NHTSA to require stability control?

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Wednesday, February 01, 2006
By Yokota Fritz

Electronic Stability Control mandate

Electronic Stability Control is a technology for automobiles to help prevent rollover accidents. I read in today's dead-tree edition of the Wall Street Journal that the U.S. National Highway Traffic Safety Administration (NHTSA) will soon decide that new automobiles sold in the U.S. must be equipped with Electronic Stability Control systems. According to the NHTSA, the insurance industry and Consumer Union, over half of automotive deaths are caused by rollover accidents. Studies show that universal application of Electronic Stability Control in cars and trucks will reduce highway deaths by an estimated 7,000 to 10,000 per year.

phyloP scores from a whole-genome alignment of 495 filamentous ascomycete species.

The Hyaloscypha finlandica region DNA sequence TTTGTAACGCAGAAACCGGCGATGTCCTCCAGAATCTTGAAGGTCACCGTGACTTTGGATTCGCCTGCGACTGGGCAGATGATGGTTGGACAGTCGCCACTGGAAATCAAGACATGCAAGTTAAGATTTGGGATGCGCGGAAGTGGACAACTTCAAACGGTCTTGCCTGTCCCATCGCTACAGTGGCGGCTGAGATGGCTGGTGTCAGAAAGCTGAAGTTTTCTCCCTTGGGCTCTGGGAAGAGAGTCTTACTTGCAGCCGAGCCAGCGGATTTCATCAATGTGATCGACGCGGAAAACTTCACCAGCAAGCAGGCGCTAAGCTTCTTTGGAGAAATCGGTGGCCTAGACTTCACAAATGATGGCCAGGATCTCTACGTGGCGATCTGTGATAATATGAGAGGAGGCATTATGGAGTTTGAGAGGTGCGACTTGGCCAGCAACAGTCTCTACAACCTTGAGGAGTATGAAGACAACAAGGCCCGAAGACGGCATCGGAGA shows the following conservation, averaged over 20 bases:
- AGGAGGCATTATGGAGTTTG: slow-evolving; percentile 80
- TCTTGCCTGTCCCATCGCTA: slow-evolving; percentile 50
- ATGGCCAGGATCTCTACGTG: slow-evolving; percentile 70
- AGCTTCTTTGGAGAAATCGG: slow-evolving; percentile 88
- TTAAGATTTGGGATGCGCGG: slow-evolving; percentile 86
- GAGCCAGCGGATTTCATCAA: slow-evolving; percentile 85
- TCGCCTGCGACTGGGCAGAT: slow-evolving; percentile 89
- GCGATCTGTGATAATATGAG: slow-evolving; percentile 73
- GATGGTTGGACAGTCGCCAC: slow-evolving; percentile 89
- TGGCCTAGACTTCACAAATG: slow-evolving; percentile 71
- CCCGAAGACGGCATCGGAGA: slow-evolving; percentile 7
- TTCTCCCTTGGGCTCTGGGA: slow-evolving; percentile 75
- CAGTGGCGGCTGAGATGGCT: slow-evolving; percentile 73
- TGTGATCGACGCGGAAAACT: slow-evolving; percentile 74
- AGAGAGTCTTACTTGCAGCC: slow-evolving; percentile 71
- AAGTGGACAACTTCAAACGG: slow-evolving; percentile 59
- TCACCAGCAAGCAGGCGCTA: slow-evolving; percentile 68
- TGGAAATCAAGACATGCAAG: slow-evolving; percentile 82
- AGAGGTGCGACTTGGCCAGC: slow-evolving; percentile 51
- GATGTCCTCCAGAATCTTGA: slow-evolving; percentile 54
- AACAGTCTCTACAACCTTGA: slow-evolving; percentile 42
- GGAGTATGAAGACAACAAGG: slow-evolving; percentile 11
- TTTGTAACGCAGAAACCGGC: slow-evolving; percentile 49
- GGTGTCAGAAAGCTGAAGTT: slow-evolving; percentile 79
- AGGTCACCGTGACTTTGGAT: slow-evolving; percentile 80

But what about the cyclists?

I'm a strong believer in the Law of Unintended Consequences. My prediction: motorists will become even more bone-headed in their driving then ever. They'll take turns at 40 mph confident that the technology of Electronic Stability Control will keep their tires on the ground.

Sight lines and traffic calming engineering will be even more meaningless than now. Full speed ahead around the curvy, narrow residential street, and if a little kid on a bike just happens to be around that bend in the road, well, he shouldn't have been there in the first place. That's why we build bike paths, donchyaknow.

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